He condemned Nato’s expansion in the New York Times in February 1997 as “the most fateful error of American policy in the entire post-Cold-War era” that could lead to a series of disasters. The White House ignored his warning and its own promises even after the Warsaw Pact was dissolved in 1991, not only over Nato, but also many other international controversies like invading Iraq in 1990.

Kennan was not alone in his criticisms. Several prominent Cold Warriors from his generation followed up his condemnation of Nato’s expansion which they called “neither necessary nor desirable” and “a policy error of historic proportions” that would “decrease allied security”. These luminaries, including Robert McNamara, former CIA director Stansfield Turner, former secretary of the Army Stanley Reeser, and a clutch of senators concluded with the statement: “This ill-conceived policy can and should be put on hold.” Ironically, the signatories included Kennan’s successor Paul Nitze, who interpreted containment in military terms under President Harry S. Truman.

The neo-con belief that the United States could effectively “transform” other nations -- and enjoyed (as the leaked 1992 Pentagon draft policy proposal underlined) a “preeminent responsibility” to “prevent the re-emergence of a New Rival” -- was anathema to Kennan. He was appalled to read that the US would continue to “preserve Nato... as the channel for US influence and participation in European security affairs”. Interviewed by the New York Times in 1998 after the US Senate ratified the Nato expansion, Kennan said it was “the beginning of a new Cold War”. Now the Cold War is turning into a hot one, albeit still on a limited scale.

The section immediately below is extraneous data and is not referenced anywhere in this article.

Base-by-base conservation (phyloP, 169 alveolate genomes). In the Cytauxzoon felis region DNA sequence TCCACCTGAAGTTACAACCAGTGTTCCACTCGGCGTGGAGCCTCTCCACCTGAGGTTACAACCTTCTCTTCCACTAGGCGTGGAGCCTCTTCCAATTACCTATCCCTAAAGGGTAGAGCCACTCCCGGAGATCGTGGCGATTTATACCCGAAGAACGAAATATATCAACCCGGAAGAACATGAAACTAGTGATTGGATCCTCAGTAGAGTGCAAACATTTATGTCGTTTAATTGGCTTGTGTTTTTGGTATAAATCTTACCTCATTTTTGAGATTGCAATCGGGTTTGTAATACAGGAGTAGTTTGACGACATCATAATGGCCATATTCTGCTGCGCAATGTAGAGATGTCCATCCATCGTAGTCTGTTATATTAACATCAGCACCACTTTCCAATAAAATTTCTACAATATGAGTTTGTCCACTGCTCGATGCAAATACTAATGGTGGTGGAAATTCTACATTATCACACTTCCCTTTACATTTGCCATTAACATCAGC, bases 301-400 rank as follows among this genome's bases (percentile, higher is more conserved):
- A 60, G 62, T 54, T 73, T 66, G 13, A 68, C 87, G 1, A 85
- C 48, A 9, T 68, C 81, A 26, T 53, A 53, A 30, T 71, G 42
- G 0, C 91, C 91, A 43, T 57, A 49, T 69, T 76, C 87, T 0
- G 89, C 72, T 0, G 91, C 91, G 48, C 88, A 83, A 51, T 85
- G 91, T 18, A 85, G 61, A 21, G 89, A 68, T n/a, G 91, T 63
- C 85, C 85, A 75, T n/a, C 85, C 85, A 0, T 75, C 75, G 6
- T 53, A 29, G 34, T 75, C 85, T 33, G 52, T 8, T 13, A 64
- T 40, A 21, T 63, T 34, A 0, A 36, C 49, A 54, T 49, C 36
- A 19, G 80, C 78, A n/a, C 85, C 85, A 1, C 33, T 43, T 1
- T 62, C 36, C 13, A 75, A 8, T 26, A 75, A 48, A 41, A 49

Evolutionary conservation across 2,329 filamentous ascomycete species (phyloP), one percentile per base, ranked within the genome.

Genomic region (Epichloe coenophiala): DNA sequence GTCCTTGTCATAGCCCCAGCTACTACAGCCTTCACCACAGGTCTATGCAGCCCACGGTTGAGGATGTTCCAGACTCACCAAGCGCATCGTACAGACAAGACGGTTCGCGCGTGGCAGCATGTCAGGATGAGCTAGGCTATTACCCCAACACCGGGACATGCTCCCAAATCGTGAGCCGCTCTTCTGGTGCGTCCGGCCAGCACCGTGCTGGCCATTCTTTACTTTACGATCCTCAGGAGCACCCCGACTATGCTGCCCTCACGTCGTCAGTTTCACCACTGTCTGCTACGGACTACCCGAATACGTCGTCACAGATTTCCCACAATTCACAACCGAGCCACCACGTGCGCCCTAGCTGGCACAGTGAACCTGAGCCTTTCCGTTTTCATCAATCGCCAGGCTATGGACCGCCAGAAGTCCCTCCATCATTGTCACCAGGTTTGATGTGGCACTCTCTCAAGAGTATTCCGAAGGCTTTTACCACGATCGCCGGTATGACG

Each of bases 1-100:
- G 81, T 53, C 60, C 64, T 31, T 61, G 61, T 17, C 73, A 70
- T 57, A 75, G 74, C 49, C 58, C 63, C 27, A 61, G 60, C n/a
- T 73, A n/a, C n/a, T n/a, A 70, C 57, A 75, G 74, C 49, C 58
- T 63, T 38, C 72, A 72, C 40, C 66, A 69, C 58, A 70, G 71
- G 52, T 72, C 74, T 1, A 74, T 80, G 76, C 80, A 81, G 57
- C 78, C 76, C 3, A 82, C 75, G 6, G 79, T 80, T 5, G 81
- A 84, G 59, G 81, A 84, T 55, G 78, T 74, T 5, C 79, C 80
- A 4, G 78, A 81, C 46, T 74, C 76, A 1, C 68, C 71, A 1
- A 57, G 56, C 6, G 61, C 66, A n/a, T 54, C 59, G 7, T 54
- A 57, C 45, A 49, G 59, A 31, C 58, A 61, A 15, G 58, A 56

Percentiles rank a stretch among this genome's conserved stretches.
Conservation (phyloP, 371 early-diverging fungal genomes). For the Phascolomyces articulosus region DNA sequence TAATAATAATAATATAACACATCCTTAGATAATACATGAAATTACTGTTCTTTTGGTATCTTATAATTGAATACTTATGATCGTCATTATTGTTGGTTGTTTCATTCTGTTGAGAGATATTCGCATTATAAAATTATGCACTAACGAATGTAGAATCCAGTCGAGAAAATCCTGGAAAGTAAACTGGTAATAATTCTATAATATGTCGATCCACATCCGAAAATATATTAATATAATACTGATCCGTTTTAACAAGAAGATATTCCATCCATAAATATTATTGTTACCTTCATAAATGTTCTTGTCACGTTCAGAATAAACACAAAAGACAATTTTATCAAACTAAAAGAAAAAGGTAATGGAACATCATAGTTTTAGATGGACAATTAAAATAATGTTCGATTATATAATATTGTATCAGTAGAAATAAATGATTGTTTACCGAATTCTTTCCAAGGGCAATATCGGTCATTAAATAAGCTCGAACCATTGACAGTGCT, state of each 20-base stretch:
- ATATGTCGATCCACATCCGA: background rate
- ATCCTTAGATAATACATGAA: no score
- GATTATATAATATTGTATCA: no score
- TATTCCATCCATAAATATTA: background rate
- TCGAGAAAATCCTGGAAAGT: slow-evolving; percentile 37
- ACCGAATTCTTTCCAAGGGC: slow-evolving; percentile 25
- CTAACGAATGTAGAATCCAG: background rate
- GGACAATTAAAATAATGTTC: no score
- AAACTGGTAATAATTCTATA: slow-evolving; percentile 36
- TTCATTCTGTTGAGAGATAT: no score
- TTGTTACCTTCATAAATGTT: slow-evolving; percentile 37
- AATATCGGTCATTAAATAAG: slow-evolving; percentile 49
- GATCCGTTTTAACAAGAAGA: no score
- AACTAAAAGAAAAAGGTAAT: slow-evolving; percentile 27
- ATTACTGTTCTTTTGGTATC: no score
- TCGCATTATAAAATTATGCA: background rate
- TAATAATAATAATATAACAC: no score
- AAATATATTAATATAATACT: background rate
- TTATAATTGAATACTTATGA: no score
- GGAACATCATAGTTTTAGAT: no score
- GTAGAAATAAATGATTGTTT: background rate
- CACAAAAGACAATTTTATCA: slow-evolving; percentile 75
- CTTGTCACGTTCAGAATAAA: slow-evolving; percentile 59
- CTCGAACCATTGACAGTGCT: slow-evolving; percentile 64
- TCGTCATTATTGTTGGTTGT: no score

Although often called America’s grand strategist par excellence, Kennan did not see the US as the world’s policeman. According to James Peck, a US scholar and adjunct professor of history at New York University, in a Global Times interview: “Being the pivot in every region, ‘managing’ the rules of the game, expanding Nato to Russia’s borders, insisting on US values as universal” -- all this was a flight from the limits of power which Kennan spoke of throughout his life.

Coherent strategic thinking, he repeatedly said, “had become almost impossible given the US refusal to confront the need to both limit US power and become open to pressing globally threatening problems”.

His ideas, whose misinterpretation became the basis of the Truman administration’s foreign policy, first came to public attention in 1947 in the famously anonymous article by “X” in Foreign Affairs. “The main element of any United States policy toward the Soviet Union,” Kennan wrote, “must be that of a long-term, patient but firm and vigilant containment of Russian expansive tendencies.” To that end, he called for countering “Soviet pressure against the free institutions of the Western world” through the “adroit and vigilant application of counter-force at a series of constantly shifting geographical and political points, corresponding to the shifts and manoeuvres of Soviet policy”.  Considering the Soviet threat to be primarily political, he advocated above all else economic assistance (such as the Marshall Plan) and “psychological warfare” (overt propaganda and covert operations) to counter the spread of Soviet influence. But not military pressure.

That was the doing of Nitze and Truman. Kennan argued for a compassionate response to Russia’s problems: “Let us wish them all well, and be helpful where we can. But let us not make ourselves part of the problem”, he advised. That could still save both Russia and Ukraine, and spare the world the agony of another Cold War.